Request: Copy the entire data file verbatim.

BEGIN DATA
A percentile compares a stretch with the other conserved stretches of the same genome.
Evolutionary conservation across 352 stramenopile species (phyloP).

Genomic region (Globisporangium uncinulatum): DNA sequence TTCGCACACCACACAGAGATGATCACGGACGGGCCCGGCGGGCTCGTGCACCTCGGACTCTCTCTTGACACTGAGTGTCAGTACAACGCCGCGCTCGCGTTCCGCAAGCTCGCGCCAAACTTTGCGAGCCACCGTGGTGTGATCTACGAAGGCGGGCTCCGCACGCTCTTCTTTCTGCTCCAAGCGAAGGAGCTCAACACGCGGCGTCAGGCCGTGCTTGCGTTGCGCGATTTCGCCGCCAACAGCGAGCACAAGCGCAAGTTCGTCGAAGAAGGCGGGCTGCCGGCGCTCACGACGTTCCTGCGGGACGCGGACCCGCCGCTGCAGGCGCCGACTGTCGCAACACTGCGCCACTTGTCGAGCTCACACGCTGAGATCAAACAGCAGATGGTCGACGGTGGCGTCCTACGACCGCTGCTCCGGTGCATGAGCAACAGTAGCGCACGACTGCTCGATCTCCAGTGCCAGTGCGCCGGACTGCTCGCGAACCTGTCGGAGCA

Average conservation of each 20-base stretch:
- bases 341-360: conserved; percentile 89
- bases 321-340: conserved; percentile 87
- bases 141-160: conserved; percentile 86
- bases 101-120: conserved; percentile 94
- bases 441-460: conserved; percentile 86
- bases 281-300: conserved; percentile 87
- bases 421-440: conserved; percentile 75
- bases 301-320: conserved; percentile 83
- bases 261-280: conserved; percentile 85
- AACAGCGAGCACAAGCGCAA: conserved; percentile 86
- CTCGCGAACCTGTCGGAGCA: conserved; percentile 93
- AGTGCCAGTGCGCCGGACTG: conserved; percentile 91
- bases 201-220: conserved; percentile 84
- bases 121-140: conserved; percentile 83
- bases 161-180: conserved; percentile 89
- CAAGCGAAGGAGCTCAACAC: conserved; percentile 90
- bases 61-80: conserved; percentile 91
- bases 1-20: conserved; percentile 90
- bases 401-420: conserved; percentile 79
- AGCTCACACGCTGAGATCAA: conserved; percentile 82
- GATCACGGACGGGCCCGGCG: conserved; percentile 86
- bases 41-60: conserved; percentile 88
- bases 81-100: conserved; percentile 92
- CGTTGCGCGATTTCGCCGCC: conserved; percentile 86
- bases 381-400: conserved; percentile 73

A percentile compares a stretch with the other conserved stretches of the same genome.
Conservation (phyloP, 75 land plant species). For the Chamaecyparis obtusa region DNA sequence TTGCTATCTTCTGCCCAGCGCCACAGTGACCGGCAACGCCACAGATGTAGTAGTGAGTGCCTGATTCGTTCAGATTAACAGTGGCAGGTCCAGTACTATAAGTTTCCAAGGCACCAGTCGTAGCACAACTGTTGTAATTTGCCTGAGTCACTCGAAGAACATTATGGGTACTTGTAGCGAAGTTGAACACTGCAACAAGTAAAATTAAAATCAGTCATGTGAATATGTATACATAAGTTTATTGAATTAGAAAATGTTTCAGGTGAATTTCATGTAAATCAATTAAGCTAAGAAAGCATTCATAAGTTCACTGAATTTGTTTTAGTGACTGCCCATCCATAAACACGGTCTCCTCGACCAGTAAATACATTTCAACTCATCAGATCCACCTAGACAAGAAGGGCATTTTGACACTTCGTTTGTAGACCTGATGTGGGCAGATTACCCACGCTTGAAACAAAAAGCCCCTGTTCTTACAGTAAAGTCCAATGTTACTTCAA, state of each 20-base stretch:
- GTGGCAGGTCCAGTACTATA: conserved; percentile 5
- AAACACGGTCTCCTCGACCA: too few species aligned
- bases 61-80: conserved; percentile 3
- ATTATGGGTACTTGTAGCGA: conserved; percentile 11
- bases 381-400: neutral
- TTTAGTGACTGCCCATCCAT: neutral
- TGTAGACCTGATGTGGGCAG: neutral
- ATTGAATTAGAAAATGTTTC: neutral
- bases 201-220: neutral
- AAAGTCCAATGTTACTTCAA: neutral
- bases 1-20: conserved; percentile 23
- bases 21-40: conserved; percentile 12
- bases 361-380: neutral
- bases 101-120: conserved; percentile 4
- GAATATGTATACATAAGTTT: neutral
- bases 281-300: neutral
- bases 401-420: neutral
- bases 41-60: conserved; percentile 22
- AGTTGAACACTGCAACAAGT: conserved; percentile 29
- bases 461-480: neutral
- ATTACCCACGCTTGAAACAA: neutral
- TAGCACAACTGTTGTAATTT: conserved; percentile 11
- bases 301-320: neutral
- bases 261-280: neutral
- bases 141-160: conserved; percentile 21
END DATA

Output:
A percentile compares a stretch with the other conserved stretches of the same genome.
Evolutionary conservation across 352 stramenopile species (phyloP).

Genomic region (Globisporangium uncinulatum): DNA sequence TTCGCACACCACACAGAGATGATCACGGACGGGCCCGGCGGGCTCGTGCACCTCGGACTCTCTCTTGACACTGAGTGTCAGTACAACGCCGCGCTCGCGTTCCGCAAGCTCGCGCCAAACTTTGCGAGCCACCGTGGTGTGATCTACGAAGGCGGGCTCCGCACGCTCTTCTTTCTGCTCCAAGCGAAGGAGCTCAACACGCGGCGTCAGGCCGTGCTTGCGTTGCGCGATTTCGCCGCCAACAGCGAGCACAAGCGCAAGTTCGTCGAAGAAGGCGGGCTGCCGGCGCTCACGACGTTCCTGCGGGACGCGGACCCGCCGCTGCAGGCGCCGACTGTCGCAACACTGCGCCACTTGTCGAGCTCACACGCTGAGATCAAACAGCAGATGGTCGACGGTGGCGTCCTACGACCGCTGCTCCGGTGCATGAGCAACAGTAGCGCACGACTGCTCGATCTCCAGTGCCAGTGCGCCGGACTGCTCGCGAACCTGTCGGAGCA

Average conservation of each 20-base stretch:
- bases 341-360: conserved; percentile 89
- bases 321-340: conserved; percentile 87
- bases 141-160: conserved; percentile 86
- bases 101-120: conserved; percentile 94
- bases 441-460: conserved; percentile 86
- bases 281-300: conserved; percentile 87
- bases 421-440: conserved; percentile 75
- bases 301-320: conserved; percentile 83
- bases 261-280: conserved; percentile 85
- AACAGCGAGCACAAGCGCAA: conserved; percentile 86
- CTCGCGAACCTGTCGGAGCA: conserved; percentile 93
- AGTGCCAGTGCGCCGGACTG: conserved; percentile 91
- bases 201-220: conserved; percentile 84
- bases 121-140: conserved; percentile 83
- bases 161-180: conserved; percentile 89
- CAAGCGAAGGAGCTCAACAC: conserved; percentile 90
- bases 61-80: conserved; percentile 91
- bases 1-20: conserved; percentile 90
- bases 401-420: conserved; percentile 79
- AGCTCACACGCTGAGATCAA: conserved; percentile 82
- GATCACGGACGGGCCCGGCG: conserved; percentile 86
- bases 41-60: conserved; percentile 88
- bases 81-100: conserved; percentile 92
- CGTTGCGCGATTTCGCCGCC: conserved; percentile 86
- bases 381-400: conserved; percentile 73

A percentile compares a stretch with the other conserved stretches of the same genome.
Conservation (phyloP, 75 land plant species). For the Chamaecyparis obtusa region DNA sequence TTGCTATCTTCTGCCCAGCGCCACAGTGACCGGCAACGCCACAGATGTAGTAGTGAGTGCCTGATTCGTTCAGATTAACAGTGGCAGGTCCAGTACTATAAGTTTCCAAGGCACCAGTCGTAGCACAACTGTTGTAATTTGCCTGAGTCACTCGAAGAACATTATGGGTACTTGTAGCGAAGTTGAACACTGCAACAAGTAAAATTAAAATCAGTCATGTGAATATGTATACATAAGTTTATTGAATTAGAAAATGTTTCAGGTGAATTTCATGTAAATCAATTAAGCTAAGAAAGCATTCATAAGTTCACTGAATTTGTTTTAGTGACTGCCCATCCATAAACACGGTCTCCTCGACCAGTAAATACATTTCAACTCATCAGATCCACCTAGACAAGAAGGGCATTTTGACACTTCGTTTGTAGACCTGATGTGGGCAGATTACCCACGCTTGAAACAAAAAGCCCCTGTTCTTACAGTAAAGTCCAATGTTACTTCAA, state of each 20-base stretch:
- GTGGCAGGTCCAGTACTATA: conserved; percentile 5
- AAACACGGTCTCCTCGACCA: too few species aligned
- bases 61-80: conserved; percentile 3
- ATTATGGGTACTTGTAGCGA: conserved; percentile 11
- bases 381-400: neutral
- TTTAGTGACTGCCCATCCAT: neutral
- TGTAGACCTGATGTGGGCAG: neutral
- ATTGAATTAGAAAATGTTTC: neutral
- bases 201-220: neutral
- AAAGTCCAATGTTACTTCAA: neutral
- bases 1-20: conserved; percentile 23
- bases 21-40: conserved; percentile 12
- bases 361-380: neutral
- bases 101-120: conserved; percentile 4
- GAATATGTATACATAAGTTT: neutral
- bases 281-300: neutral
- bases 401-420: neutral
- bases 41-60: conserved; percentile 22
- AGTTGAACACTGCAACAAGT: conserved; percentile 29
- bases 461-480: neutral
- ATTACCCACGCTTGAAACAA: neutral
- TAGCACAACTGTTGTAATTT: conserved; percentile 11
- bases 301-320: neutral
- bases 261-280: neutral
- bases 141-160: conserved; percentile 21